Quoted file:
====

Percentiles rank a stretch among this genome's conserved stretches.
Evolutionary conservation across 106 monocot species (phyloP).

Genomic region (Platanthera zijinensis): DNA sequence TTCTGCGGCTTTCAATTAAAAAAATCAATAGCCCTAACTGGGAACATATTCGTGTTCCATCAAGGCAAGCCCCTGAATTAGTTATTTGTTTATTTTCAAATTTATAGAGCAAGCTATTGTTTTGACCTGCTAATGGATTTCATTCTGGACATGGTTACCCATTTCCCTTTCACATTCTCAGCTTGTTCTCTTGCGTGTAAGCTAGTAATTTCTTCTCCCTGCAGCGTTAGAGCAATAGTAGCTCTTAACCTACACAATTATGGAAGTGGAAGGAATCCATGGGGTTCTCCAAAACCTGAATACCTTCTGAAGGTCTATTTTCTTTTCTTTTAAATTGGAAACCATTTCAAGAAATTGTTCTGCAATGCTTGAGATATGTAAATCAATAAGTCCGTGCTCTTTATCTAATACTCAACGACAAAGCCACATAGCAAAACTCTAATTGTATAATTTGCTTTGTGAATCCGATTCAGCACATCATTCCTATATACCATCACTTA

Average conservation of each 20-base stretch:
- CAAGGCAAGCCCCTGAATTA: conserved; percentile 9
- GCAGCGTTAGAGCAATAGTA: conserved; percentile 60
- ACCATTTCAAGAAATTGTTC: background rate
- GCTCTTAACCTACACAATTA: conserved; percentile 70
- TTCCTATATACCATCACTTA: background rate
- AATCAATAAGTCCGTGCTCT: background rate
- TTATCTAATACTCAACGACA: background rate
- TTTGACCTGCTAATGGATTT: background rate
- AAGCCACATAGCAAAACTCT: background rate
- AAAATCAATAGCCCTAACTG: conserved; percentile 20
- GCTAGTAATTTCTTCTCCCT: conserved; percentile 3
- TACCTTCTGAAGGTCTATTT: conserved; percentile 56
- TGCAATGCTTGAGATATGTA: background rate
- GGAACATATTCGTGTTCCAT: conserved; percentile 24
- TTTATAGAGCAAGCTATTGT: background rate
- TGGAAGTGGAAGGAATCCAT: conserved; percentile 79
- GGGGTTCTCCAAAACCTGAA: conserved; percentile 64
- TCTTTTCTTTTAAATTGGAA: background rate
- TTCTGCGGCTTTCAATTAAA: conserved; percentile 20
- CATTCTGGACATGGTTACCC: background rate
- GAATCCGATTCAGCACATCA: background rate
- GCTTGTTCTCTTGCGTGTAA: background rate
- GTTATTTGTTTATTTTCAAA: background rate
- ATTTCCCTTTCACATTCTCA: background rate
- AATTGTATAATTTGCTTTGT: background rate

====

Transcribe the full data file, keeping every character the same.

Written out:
Percentiles rank a stretch among this genome's conserved stretches.
Evolutionary conservation across 106 monocot species (phyloP).

Genomic region (Platanthera zijinensis): DNA sequence TTCTGCGGCTTTCAATTAAAAAAATCAATAGCCCTAACTGGGAACATATTCGTGTTCCATCAAGGCAAGCCCCTGAATTAGTTATTTGTTTATTTTCAAATTTATAGAGCAAGCTATTGTTTTGACCTGCTAATGGATTTCATTCTGGACATGGTTACCCATTTCCCTTTCACATTCTCAGCTTGTTCTCTTGCGTGTAAGCTAGTAATTTCTTCTCCCTGCAGCGTTAGAGCAATAGTAGCTCTTAACCTACACAATTATGGAAGTGGAAGGAATCCATGGGGTTCTCCAAAACCTGAATACCTTCTGAAGGTCTATTTTCTTTTCTTTTAAATTGGAAACCATTTCAAGAAATTGTTCTGCAATGCTTGAGATATGTAAATCAATAAGTCCGTGCTCTTTATCTAATACTCAACGACAAAGCCACATAGCAAAACTCTAATTGTATAATTTGCTTTGTGAATCCGATTCAGCACATCATTCCTATATACCATCACTTA

Average conservation of each 20-base stretch:
- CAAGGCAAGCCCCTGAATTA: conserved; percentile 9
- GCAGCGTTAGAGCAATAGTA: conserved; percentile 60
- ACCATTTCAAGAAATTGTTC: background rate
- GCTCTTAACCTACACAATTA: conserved; percentile 70
- TTCCTATATACCATCACTTA: background rate
- AATCAATAAGTCCGTGCTCT: background rate
- TTATCTAATACTCAACGACA: background rate
- TTTGACCTGCTAATGGATTT: background rate
- AAGCCACATAGCAAAACTCT: background rate
- AAAATCAATAGCCCTAACTG: conserved; percentile 20
- GCTAGTAATTTCTTCTCCCT: conserved; percentile 3
- TACCTTCTGAAGGTCTATTT: conserved; percentile 56
- TGCAATGCTTGAGATATGTA: background rate
- GGAACATATTCGTGTTCCAT: conserved; percentile 24
- TTTATAGAGCAAGCTATTGT: background rate
- TGGAAGTGGAAGGAATCCAT: conserved; percentile 79
- GGGGTTCTCCAAAACCTGAA: conserved; percentile 64
- TCTTTTCTTTTAAATTGGAA: background rate
- TTCTGCGGCTTTCAATTAAA: conserved; percentile 20
- CATTCTGGACATGGTTACCC: background rate
- GAATCCGATTCAGCACATCA: background rate
- GCTTGTTCTCTTGCGTGTAA: background rate
- GTTATTTGTTTATTTTCAAA: background rate
- ATTTCCCTTTCACATTCTCA: background rate
- AATTGTATAATTTGCTTTGT: background rate